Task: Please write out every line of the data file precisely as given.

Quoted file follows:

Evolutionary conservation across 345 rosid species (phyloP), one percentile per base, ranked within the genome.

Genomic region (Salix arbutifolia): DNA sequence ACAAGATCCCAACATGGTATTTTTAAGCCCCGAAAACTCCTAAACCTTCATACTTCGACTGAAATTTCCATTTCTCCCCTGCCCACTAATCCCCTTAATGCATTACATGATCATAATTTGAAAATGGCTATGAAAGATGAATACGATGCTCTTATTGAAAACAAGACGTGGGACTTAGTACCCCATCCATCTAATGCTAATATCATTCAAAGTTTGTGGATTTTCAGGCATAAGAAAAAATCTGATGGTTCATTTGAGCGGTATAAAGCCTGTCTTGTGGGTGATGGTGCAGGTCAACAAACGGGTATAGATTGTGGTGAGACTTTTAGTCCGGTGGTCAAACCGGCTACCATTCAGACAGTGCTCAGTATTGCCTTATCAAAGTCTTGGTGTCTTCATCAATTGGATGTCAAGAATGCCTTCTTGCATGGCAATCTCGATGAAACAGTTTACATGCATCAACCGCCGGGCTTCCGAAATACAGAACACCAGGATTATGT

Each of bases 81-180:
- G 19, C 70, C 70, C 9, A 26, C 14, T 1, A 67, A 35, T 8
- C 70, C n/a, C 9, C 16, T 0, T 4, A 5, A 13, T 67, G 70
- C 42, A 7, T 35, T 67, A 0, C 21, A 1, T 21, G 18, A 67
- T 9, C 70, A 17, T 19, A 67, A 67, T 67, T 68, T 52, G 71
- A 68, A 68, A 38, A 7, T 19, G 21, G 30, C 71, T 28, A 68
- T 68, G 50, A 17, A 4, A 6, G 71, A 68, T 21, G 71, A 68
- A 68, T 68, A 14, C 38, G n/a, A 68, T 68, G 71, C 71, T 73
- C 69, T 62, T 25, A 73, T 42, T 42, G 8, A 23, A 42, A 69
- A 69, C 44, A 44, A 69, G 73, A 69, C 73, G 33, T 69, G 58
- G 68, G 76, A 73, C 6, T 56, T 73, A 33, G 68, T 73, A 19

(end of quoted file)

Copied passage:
Evolutionary conservation across 345 rosid species (phyloP), one percentile per base, ranked within the genome.

Genomic region (Salix arbutifolia): DNA sequence ACAAGATCCCAACATGGTATTTTTAAGCCCCGAAAACTCCTAAACCTTCATACTTCGACTGAAATTTCCATTTCTCCCCTGCCCACTAATCCCCTTAATGCATTACATGATCATAATTTGAAAATGGCTATGAAAGATGAATACGATGCTCTTATTGAAAACAAGACGTGGGACTTAGTACCCCATCCATCTAATGCTAATATCATTCAAAGTTTGTGGATTTTCAGGCATAAGAAAAAATCTGATGGTTCATTTGAGCGGTATAAAGCCTGTCTTGTGGGTGATGGTGCAGGTCAACAAACGGGTATAGATTGTGGTGAGACTTTTAGTCCGGTGGTCAAACCGGCTACCATTCAGACAGTGCTCAGTATTGCCTTATCAAAGTCTTGGTGTCTTCATCAATTGGATGTCAAGAATGCCTTCTTGCATGGCAATCTCGATGAAACAGTTTACATGCATCAACCGCCGGGCTTCCGAAATACAGAACACCAGGATTATGT

Each of bases 81-180:
- G 19, C 70, C 70, C 9, A 26, C 14, T 1, A 67, A 35, T 8
- C 70, C n/a, C 9, C 16, T 0, T 4, A 5, A 13, T 67, G 70
- C 42, A 7, T 35, T 67, A 0, C 21, A 1, T 21, G 18, A 67
- T 9, C 70, A 17, T 19, A 67, A 67, T 67, T 68, T 52, G 71
- A 68, A 68, A 38, A 7, T 19, G 21, G 30, C 71, T 28, A 68
- T 68, G 50, A 17, A 4, A 6, G 71, A 68, T 21, G 71, A 68
- A 68, T 68, A 14, C 38, G n/a, A 68, T 68, G 71, C 71, T 73
- C 69, T 62, T 25, A 73, T 42, T 42, G 8, A 23, A 42, A 69
- A 69, C 44, A 44, A 69, G 73, A 69, C 73, G 33, T 69, G 58
- G 68, G 76, A 73, C 6, T 56, T 73, A 33, G 68, T 73, A 19